In lieu of this sad revelation, I’ve stitched together a list of some of the best movies the murder mystery genre has to offer as alternative viewing options. Save your hard-earned money and actually enjoy yourself with one (or all) of these unique whodunit flicks:

5.) Blood and Black Lace (1964)

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Director: Mario Bava

What’s it about?

A mysterious masked killer brutally picks off fashion models at a Roman beauty pageant one by one.

What makes it unique?

Though lite on story, Blood and Black Lace seduces viewers with dazzling, dreamlike aesthetics and its mysterious murderer dispatches his victims in shocking, blood-soaked fashion (especially for its time). Italian filmmaker Mario Bava (A Bay of Blood, Black Sunday) trained as a painter before transitioning into filmmaking and it shows. Each frame is a canvas gushing with eye-popping colors and contrasting deep shadows with intimately detailed wardrobes and backdrops. It also features one of cinema’s first masked serial killers.

4.) The Ghost Writer (2010)

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Director: Roman Polanski

What’s it about?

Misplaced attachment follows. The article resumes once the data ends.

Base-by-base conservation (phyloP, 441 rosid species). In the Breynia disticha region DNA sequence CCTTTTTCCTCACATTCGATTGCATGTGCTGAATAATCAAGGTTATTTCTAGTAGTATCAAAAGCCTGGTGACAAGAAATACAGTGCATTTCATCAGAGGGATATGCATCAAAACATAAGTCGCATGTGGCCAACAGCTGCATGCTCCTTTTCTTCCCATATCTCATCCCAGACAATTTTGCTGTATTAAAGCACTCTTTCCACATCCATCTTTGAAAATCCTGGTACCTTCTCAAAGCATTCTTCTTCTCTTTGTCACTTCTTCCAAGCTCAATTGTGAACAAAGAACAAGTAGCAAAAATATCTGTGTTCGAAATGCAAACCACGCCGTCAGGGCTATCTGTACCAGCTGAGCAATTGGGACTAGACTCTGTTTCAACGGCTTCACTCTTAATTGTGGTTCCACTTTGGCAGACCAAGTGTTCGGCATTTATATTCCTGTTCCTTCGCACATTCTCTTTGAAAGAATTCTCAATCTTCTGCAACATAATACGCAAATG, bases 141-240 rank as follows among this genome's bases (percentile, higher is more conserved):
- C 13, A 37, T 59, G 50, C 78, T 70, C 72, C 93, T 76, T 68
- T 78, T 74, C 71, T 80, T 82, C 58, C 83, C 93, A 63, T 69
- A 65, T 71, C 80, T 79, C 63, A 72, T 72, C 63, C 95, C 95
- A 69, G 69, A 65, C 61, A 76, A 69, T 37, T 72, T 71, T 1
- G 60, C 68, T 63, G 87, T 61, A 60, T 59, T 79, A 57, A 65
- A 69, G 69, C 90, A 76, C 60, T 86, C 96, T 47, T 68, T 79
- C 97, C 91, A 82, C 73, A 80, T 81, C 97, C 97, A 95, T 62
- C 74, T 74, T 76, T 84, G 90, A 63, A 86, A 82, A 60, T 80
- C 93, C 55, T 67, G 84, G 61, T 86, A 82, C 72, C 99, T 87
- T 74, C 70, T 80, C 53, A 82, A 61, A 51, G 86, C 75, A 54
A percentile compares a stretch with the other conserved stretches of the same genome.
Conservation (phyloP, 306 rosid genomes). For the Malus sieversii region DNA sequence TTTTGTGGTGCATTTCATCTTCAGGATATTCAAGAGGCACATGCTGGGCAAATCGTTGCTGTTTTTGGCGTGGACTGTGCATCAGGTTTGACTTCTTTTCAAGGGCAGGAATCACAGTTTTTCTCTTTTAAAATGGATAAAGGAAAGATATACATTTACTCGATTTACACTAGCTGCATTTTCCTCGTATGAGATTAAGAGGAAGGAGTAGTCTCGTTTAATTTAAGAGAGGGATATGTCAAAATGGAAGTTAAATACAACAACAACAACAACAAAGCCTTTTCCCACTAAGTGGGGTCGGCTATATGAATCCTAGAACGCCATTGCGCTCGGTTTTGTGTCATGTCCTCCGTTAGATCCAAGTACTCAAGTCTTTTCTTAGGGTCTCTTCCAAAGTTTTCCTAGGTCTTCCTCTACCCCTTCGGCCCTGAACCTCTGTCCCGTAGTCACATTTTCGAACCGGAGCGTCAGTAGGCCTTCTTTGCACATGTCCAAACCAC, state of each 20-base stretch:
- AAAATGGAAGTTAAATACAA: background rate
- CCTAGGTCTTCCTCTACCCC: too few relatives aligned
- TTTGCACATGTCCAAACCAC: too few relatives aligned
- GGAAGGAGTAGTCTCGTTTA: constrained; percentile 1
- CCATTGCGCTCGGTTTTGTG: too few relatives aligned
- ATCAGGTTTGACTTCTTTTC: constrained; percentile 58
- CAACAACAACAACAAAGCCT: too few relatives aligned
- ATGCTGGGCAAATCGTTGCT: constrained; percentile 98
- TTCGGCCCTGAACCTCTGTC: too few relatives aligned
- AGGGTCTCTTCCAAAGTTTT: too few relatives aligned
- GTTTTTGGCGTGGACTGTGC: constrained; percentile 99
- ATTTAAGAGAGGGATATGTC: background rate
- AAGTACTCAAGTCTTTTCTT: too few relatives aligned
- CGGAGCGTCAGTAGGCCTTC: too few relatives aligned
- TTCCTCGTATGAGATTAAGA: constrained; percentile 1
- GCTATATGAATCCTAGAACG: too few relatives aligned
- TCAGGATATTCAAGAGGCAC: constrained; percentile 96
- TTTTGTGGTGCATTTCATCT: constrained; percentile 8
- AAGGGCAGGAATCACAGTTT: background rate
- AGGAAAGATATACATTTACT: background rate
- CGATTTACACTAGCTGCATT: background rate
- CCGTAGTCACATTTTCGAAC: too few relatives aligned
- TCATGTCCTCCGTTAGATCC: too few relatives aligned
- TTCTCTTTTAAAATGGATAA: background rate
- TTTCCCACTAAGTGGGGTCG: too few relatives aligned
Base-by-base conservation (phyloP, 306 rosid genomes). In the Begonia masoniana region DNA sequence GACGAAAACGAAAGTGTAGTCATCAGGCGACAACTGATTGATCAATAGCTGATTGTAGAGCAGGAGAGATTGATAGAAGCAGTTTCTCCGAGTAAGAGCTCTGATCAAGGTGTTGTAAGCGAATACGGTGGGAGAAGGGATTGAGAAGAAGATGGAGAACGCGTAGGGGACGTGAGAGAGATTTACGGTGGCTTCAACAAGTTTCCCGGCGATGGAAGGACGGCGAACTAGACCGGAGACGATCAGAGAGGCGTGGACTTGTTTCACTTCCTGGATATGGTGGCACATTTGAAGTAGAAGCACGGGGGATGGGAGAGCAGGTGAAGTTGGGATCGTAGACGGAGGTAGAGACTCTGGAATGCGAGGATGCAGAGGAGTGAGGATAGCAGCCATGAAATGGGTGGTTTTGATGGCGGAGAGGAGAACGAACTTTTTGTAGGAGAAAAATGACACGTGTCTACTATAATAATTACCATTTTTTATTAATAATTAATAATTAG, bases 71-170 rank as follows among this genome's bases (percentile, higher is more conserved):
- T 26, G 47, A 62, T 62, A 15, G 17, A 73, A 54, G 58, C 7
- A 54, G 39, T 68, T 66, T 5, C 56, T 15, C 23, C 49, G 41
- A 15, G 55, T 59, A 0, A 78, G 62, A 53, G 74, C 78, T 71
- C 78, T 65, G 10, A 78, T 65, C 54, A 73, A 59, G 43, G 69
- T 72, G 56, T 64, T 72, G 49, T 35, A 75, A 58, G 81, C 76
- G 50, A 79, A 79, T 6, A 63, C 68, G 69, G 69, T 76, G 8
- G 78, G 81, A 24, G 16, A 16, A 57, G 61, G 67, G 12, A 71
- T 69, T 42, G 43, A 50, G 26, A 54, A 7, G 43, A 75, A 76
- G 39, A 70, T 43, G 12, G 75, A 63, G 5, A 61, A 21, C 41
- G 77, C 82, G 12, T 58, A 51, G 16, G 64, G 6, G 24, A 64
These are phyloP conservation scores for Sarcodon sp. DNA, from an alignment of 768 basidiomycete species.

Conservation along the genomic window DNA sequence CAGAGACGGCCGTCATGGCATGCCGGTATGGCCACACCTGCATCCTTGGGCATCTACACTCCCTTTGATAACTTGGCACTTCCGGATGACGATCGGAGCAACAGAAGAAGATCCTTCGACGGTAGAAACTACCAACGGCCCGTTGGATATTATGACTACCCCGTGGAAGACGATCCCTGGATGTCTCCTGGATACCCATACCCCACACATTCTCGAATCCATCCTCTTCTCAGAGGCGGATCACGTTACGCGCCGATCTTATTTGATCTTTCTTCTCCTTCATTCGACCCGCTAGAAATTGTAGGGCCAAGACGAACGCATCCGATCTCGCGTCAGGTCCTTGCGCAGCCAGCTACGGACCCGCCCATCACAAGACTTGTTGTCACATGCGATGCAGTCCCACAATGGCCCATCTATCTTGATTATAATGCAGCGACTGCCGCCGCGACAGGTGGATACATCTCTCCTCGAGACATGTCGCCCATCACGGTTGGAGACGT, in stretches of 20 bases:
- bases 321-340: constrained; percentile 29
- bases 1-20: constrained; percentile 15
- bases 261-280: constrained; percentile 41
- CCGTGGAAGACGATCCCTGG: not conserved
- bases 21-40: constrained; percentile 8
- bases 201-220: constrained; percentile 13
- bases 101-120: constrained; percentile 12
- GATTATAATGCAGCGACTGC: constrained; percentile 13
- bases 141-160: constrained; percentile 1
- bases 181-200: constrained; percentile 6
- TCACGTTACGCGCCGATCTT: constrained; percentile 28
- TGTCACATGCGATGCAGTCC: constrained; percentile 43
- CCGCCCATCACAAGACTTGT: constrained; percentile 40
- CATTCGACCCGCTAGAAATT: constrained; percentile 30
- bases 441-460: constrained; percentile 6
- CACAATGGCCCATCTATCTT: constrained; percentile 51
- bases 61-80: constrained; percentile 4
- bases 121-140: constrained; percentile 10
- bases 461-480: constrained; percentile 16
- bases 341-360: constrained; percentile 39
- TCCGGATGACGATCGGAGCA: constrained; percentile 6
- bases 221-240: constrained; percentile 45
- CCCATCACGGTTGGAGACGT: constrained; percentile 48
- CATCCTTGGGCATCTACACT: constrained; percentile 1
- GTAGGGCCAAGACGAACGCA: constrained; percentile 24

A ghost writer is hired to complete the memoirs of a former British Prime minister. It seems like the gig of a lifetime until he begins to uncover evidence that suggest his late predecessor knew some dangerous secrets.

What makes it unique?

Out of any other film on this list, The Ghost Writer probably best fits the mold when it comes to what you expect from a political murder mystery. It’s polished, perplexing, dark, sexy, scandalous, and tense. What makes this film unique is how tightly all those expectations are serviced by the overall narrative in conjunction with a strong leading performance by Ewan McGregor.

3.) Kiss Kiss Bang Bang (2005)

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Director: Shane Black

What’s it about?

After a botched robbery, a thief mistakenly cons his way into the lead role in an upcoming film. Producers fly him to set in L.A. where he meets up with a private eye and gets tangled up in a murder case.

What makes it unique?

Writer/Director Shane Black (The Nice Guys, Iron Man 3) is a filmmaker with a singular vision. He packs this neo-noir satire with his signature wit and humor without ever losing sight of what makes his characters feel real. Robert Downey Jr. and Val Kilmer are electric together on screen and both tastefully tow the line between drama and comedy. In short: this quirky film is a personality that you should associate yourself with. You’ll be happy you did.

2.) Source Code (2011)

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Director: Duncan Jones (Fun fact: Jones is the son of David Bowie)

What’s it about?

A soldier wakes up in the body of another man and discovers he is part of an experimental government program which allows him to continually relive the same 8 minutes prior to the explosion of a commuter train. His task: hunt down the bomber and save the lives of everybody on board.